As a global phenomenon, social entrepreneurship seeks to address social and environmental issues through innovative, sustainable business models. While the underlying principles remain consistent, the practice of social entrepreneurship can vary significantly between Africa and North America and Europe. Here are 4 key characteristics of social entrepreneurship in Africa that other regions can learn from:
1. Infrastructure variability: Issues that African-based social entrepreneurs face, tend to be far more systemic. Startups are required to account for a lot more variables, for example, logistic connectivity across undeveloped terrain, lack of internet or tech infrastructure, multiple language barriers, and political buy-in. European or North American countries aren’t without similar infrastructure issues, the difference is frequency. African startups have a higher aptitude for working around these variables and can act as case studies for other regions.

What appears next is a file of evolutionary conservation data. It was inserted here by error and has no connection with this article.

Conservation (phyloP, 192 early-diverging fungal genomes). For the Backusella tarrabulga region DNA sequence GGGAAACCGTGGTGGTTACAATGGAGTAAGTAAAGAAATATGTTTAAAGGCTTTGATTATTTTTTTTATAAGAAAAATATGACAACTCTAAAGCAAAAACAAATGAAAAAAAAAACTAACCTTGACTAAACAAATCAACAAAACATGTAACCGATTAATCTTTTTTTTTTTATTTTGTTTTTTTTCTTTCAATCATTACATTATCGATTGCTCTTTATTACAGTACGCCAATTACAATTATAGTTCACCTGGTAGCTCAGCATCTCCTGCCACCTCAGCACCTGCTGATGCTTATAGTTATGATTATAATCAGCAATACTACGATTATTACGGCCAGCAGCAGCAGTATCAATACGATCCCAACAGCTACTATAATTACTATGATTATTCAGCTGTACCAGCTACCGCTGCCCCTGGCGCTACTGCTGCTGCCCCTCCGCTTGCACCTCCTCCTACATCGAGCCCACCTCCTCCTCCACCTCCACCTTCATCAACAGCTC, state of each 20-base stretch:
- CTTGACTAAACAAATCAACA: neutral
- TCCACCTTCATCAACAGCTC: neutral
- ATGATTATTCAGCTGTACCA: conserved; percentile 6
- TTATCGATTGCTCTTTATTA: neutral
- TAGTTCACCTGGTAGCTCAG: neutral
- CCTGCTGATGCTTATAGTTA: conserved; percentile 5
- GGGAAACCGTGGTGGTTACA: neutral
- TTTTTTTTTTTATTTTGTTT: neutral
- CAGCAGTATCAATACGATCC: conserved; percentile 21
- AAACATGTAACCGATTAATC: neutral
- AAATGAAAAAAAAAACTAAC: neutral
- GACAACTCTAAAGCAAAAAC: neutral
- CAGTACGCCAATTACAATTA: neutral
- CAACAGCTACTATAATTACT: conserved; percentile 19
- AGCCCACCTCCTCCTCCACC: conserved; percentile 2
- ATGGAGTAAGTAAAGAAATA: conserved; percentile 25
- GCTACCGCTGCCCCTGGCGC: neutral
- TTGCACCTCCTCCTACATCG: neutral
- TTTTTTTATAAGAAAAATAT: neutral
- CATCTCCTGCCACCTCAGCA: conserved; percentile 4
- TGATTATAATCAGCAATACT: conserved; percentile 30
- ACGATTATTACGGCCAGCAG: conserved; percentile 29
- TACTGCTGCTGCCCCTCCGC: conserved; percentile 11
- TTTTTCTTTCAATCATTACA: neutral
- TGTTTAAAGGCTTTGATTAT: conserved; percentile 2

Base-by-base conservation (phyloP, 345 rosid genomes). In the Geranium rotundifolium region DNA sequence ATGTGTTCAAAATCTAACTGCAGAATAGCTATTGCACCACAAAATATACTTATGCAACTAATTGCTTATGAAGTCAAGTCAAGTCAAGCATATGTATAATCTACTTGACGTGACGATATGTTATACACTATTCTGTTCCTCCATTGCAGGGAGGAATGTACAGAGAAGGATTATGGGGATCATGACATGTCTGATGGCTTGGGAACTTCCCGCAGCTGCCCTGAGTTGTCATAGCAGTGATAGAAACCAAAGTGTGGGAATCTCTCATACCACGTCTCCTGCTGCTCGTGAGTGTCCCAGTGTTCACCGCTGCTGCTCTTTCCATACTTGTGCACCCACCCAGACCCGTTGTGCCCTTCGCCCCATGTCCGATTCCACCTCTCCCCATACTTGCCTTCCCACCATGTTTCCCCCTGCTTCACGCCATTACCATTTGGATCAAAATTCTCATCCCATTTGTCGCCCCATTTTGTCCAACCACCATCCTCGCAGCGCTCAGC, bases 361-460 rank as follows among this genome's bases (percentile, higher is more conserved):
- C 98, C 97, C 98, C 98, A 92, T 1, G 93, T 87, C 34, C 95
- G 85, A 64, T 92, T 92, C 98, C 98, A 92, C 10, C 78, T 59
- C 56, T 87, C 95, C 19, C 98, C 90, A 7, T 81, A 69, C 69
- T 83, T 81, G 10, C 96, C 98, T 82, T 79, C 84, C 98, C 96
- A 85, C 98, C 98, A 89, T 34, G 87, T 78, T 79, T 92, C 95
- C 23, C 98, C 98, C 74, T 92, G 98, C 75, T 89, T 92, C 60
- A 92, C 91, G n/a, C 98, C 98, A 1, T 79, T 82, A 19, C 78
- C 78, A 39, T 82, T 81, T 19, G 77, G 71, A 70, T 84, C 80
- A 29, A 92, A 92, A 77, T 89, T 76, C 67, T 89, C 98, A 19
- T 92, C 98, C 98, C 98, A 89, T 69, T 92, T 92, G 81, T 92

2. Good-enough mentality: Africa-based organisations tend to be highly frugal and resourceful, relying on a community-support landscape, and good-enough-for-now mentality. This can work really well, however, investors sometimes rely too much on this. This low-cost, community-driven characteristic means that these organisations are often building an expertise that is undervalued.
3. Everyone benefits: Social entrepreneurs in Africa tend to prioritise community engagement, job creation, and empowerment. They aim to uplift entire communities by addressing shared challenges collectively. Countries in North America and Europe tend to place greater emphasis on individual empowerment vs. supporting whole communities.